After we filled ourselves with our free low-quality food, at least in a relatively cool covered area, it was back to the masses. We ate lunch in the corner of an area called Medieval Times, with castle architecture and all. But to get to the next ride we had to walk through the Oktoberfest celebrations. Imagine a huge area filled with picnic tables and hundreds of people drinking beer. At the centre of it all was a stage with a pair of middle aged men dressed in lederhosen on it, singing their version of popular music. And they were totally tone deaf. I tried my best to push through the crowds of drunk people who clearly didn’t notice the loud off-key music.

Back to the long lines for rides we went on. Have you ever noticed the very strong odor that people emit when they are crowded together in a long line on a hot day? The smell permeates everywhere and gets worse as the day goes on. I will say that at least, for the most part, the people standing in line for kiddie rides are pleasant and provide good entertainment during the long wait. They all smell bad but we smile through it all together.

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We made efficient use of seats on a ride and got all four in together

Winner of the oddest moment of the day came when I stood in line with my two-year-old for the toddler train ride. You stand in line for at least 20 minutes (this line is at least in the shade) so you can cram your adult behind into a kiddie-sized seat on a mini train and travel for 6 minutes along a slow track at 15 kilometers per hour. We all stood patiently in line with our small children until we made our way to the front. I chatted in a friendly manner with the woman ahead of me, who was in line by herself. I figured she was a smart one and was waiting in line alone while her child (or children) went on another ride. But no one had arrived when we arrived at the  front of the line.

The operator of the ride opened the gate for the woman to enter and stopped her when she clearly didn’t have a child with her. He explained that adults HAD to have a child with them in order to ride the mini train. Had to? Of course they do. Who would want to go on this ride unless they had a child with them? This woman laughed sheepishly and I was faced with a decision: do I look the other way and have him send her on her way or do I smile and invite her to join us? I invited her to join us. Yes, very strange, but she was pleasant and friendly and sang along with Nessa during our six-minute ride. We all yelled “choo choo” together.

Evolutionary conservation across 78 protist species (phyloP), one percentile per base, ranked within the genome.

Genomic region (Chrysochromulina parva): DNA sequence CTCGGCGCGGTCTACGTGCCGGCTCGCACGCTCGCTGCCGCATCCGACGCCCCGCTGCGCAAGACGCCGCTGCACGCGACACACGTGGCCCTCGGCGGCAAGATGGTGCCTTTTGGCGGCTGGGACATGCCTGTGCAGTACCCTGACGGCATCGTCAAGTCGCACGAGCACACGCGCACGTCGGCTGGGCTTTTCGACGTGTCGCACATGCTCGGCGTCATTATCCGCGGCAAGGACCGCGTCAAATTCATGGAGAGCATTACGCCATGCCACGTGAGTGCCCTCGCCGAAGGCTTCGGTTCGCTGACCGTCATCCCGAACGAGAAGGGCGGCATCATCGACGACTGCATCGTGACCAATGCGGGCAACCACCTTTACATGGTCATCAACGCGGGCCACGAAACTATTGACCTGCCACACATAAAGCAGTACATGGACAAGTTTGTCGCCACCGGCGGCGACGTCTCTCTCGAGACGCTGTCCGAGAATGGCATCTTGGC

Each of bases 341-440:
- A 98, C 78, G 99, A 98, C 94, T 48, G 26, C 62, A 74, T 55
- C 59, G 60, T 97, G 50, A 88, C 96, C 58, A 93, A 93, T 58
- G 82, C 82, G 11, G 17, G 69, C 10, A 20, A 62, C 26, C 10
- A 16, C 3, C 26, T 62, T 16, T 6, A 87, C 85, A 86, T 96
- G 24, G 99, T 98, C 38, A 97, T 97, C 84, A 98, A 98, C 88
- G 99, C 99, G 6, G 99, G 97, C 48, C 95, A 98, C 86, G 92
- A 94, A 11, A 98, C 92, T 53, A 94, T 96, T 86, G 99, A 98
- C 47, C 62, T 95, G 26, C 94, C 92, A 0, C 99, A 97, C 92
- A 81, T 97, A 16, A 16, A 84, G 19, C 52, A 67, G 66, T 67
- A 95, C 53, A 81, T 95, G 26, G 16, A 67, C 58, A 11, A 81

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I survived the antique car with the two-year-old at the wheel

Since I only dare to step foot in this wonderland up to once per year, we always stay the whole day, until it’s dark and closed. The day wore on and eventually the heat subsided and the crowds thinned just a little. My eleven-year-old went on his first “adult-only” ride. The eight-year-old went on her first real roller coaster. And the baby experienced her first ever amusement park rides, long lines, sweaty people and all.

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Selfie on a swan with Matthew age 11
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Selfie on a swan in the same spot with Matthew, age 2

Once it was dark outside and the park lights were on we finally lumbered our way, with the thundering hordes, to the exit. On cue, my son announced he was hungry. A random stranger stopped us and handed us his unused food vouchers, worth $20. The park was about to close and our food selection was limited. But the Starbucks, of course, was still open and with $20 in free snacks everyone chose a treat.

After a long, hot, sweaty and hectic day at my children’s wonderland, when every muscle in my body hurt and I smelled like week-old bread, we ended on a high. There’s nothing like caffeine and sugar to perk you up, especially when it’s free. Thanks again to that friendly stranger who handed over your vouchers. You made my day.